Preparing your Pet
It is important to do massage when you and your pet are both relaxed. Make sure you have at least 15 minutes of undisturbed time together. Attempting to massage your dog when they are excited may prove to be unpleasant for both of you and may even have the reverse effect. Massage after dinner or at the end of the day. 20-30 minutes after a walk is best when they have been able to expend some energy. They will be more receptive to your touch and more willing to lie still.
Work your way up in time
Some dogs love massage right away and will let your stroke them for hours. Others may be very sensitive at first. Start out gently for 1-2 minute “sessions”. Remember, you are building trust through touch and sometimes touching in areas that may be painful. It is always better to do less and see if your dog likes it. Over time, as long as your dog enjoys it, there’s no limit to how long you can massage them.
Do not continue if your dog doesn’t like it
You are doing this to help your dog relax, feel better and move better. if they don’t like it, you are not helping. If they are enjoying it, they will probably stretch, give out a nice heavy sigh and wag their tail. Signs they may show if they are NOT enjoying it include: stiffening up in the areas you are touching, flinching or twitching, changes in breathing, growling or snapping at you. If any of these signs are exhibited, stop until they become comfortable and calm again. Be gentle. You only have one chance to make a first impression. A good experience insures a repeat performance.
Preparing your environment
Ever been to a spa? They’re quite calming. Soft light, comfortable temperature and soothing sounds. This is good. A quiet room without activity and noise reduces distractions for you and your pet. Low noise also allows you to hear changes in your pet’s breathing which gives important signals as to how they are responding to your touch. If you like some music, check out YouTube and search for dog massage music. I prefer quiet and/or Bach at a very low level. Although scented candles sound like the “spa thing” to do, strong odors can sometimes be offensive to your pet.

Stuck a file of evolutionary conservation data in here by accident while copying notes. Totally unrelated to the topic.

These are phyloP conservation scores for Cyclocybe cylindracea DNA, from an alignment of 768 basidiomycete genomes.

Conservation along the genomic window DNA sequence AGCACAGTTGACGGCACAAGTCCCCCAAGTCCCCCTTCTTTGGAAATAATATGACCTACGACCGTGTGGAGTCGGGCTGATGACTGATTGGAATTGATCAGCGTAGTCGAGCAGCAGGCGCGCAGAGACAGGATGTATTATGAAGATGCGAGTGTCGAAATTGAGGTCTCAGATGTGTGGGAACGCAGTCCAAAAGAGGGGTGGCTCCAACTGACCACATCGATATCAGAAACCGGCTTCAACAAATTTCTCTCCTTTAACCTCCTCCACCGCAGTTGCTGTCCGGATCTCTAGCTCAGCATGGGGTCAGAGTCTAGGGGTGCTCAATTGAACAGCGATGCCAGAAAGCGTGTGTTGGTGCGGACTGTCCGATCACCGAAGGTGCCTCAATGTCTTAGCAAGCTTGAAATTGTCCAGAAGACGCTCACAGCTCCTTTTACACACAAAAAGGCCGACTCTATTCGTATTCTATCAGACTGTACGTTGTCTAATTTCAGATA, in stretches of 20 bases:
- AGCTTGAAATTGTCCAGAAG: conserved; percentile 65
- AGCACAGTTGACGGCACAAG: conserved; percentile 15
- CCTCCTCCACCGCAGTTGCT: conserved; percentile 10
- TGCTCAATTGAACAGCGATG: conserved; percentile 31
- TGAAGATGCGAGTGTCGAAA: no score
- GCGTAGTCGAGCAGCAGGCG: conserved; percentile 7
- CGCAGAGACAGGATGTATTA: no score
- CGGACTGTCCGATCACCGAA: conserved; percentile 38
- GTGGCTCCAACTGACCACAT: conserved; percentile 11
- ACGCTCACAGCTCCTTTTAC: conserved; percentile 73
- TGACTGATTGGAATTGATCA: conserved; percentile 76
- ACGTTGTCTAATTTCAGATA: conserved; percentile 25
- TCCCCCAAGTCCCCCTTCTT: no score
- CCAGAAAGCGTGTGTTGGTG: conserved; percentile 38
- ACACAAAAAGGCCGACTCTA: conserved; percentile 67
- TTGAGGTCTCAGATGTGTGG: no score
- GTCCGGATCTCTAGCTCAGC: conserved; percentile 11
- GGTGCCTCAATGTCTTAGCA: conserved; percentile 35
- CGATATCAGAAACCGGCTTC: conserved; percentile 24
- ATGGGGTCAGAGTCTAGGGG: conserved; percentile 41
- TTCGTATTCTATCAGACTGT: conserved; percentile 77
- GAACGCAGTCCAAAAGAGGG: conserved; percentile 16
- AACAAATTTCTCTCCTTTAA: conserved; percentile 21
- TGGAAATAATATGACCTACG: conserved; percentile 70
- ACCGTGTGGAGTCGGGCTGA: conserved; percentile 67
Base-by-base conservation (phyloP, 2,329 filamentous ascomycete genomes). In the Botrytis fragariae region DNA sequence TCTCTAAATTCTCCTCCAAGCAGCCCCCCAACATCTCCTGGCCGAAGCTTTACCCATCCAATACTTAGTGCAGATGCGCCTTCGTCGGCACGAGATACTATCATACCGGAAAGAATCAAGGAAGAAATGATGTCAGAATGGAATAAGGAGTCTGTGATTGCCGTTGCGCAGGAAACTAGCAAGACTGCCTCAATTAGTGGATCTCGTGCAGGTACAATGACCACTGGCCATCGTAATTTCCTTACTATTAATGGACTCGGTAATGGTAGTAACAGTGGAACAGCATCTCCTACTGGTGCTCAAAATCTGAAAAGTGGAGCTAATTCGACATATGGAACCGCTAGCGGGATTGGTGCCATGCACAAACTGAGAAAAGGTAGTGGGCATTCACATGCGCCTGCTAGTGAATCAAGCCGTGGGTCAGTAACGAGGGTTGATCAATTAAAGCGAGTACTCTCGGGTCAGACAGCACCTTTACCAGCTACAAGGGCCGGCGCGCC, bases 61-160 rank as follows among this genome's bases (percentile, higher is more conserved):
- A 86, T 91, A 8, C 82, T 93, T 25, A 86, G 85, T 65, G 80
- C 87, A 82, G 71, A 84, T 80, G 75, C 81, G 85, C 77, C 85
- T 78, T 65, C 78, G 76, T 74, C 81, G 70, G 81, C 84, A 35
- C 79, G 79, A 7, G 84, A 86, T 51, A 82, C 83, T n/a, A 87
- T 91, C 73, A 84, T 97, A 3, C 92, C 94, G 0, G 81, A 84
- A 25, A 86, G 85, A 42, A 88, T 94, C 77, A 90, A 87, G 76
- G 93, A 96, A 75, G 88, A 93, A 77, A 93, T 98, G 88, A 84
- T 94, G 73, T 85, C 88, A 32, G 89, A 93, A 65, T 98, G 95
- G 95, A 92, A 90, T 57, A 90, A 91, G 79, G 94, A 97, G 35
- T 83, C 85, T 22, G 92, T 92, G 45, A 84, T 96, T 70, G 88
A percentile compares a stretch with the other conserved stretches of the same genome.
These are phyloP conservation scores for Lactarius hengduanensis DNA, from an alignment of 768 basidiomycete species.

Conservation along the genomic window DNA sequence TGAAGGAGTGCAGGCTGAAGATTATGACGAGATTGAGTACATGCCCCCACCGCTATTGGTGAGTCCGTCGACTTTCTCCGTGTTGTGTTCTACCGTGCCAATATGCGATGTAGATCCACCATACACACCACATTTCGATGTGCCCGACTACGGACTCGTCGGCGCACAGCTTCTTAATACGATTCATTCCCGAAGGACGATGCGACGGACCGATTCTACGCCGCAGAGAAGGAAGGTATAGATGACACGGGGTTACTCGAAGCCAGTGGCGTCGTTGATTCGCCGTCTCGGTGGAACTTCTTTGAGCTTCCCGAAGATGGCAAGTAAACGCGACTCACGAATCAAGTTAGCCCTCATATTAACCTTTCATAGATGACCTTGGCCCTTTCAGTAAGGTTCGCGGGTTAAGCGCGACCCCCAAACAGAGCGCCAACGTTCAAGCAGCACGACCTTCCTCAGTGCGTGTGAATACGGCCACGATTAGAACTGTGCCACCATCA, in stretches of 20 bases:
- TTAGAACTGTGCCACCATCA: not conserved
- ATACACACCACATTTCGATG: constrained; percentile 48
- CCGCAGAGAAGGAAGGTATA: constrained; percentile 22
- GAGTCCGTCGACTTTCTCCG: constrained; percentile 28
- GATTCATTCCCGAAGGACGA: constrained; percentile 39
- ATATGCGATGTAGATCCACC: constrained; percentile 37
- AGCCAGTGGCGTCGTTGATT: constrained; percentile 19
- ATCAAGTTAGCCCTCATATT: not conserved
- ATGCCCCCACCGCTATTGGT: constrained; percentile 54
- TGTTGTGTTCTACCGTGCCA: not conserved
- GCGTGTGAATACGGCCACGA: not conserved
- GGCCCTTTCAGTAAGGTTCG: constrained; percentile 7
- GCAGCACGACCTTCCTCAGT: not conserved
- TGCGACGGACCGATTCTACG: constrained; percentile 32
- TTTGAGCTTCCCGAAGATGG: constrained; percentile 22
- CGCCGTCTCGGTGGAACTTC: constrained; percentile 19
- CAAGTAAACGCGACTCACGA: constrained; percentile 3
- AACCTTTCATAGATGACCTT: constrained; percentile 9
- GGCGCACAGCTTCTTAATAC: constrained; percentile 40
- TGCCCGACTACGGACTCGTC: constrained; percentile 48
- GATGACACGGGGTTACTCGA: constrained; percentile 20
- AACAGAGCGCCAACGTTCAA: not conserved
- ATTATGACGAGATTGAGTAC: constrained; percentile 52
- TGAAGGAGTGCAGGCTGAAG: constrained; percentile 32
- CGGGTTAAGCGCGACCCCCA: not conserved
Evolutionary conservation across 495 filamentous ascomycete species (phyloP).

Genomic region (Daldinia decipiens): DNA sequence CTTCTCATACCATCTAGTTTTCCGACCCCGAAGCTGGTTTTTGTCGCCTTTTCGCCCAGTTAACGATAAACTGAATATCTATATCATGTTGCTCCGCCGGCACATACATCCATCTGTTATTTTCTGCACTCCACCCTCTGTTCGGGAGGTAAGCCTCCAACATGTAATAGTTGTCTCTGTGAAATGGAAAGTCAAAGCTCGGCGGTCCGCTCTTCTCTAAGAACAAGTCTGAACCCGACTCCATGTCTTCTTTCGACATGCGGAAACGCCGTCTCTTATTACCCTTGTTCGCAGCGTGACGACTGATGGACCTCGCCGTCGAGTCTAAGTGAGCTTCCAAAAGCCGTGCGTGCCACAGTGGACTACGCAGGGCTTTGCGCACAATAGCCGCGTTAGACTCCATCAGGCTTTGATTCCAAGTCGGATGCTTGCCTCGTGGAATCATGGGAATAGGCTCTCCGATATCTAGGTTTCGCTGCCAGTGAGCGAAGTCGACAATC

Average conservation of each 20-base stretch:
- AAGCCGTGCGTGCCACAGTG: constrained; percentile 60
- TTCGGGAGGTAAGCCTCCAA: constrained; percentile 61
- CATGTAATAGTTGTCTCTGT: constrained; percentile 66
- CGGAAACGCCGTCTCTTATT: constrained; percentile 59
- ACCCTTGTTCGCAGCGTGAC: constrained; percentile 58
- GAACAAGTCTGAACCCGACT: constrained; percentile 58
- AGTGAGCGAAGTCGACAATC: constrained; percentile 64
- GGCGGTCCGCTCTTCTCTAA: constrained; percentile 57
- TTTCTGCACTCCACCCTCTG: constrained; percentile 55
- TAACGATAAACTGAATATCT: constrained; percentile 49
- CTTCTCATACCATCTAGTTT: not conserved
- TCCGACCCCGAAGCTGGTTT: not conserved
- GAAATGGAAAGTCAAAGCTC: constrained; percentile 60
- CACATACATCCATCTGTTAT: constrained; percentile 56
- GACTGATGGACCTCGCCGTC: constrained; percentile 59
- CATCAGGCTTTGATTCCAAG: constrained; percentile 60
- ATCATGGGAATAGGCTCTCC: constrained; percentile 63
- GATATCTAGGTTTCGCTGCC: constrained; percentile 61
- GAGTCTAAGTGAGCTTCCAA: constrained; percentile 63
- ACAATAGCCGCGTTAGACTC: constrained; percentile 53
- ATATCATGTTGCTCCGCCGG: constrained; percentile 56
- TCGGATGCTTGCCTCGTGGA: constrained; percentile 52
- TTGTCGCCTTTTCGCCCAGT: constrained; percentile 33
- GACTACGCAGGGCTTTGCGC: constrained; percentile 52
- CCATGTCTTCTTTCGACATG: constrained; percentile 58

The Floor? A bed? A Massage Table?
At Arfit, we have a padded, adjustable height treatment table which allows maximum comfort for our patients and therapist. At home, we don’t usually have that luxury. If you have back or knee issues, it is probably best to avoid working on the floor with fido. As long as you are comfortable with your dog on your bed, massaging at this level can be more comfortable for both of you. Otherwise working on the floor is fine. Carpeting and a soft comforter are suggested. Air mattresses have been tried and are usually too “bouncy”. One also runs the risk of puncturing the inflatable mattress which never ends well.
Just as you want your dog to be calm and relaxed, so should you. Find a quiet time of day when you can also relax and be free of distractions. Turn off the TV. Ditch the cell phone. Time to connect with your pet. Wear comfortable clothing such as sweats or work out wear. Remove any excess jewelry that may get caught in your pet’s fur or make noise during massage. Avoid strong perfumes.
Warm up / Stretch
Before massage, a bit of stretching is good. Tai Chi is very good. https://www.youtube.com/
watch?v=-kJzyrIM1cg Be sure to gently stretch your hands, fingers, arms and legs to allow you to move better and adjust to your pet’s movement’s during the session. In part 3, we will discuss proper massage techniques and positioning for you and your pet.
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Article provided and written by Tod Miner, PT CCRP, of ARFit Animal Rehabilitation & Therapy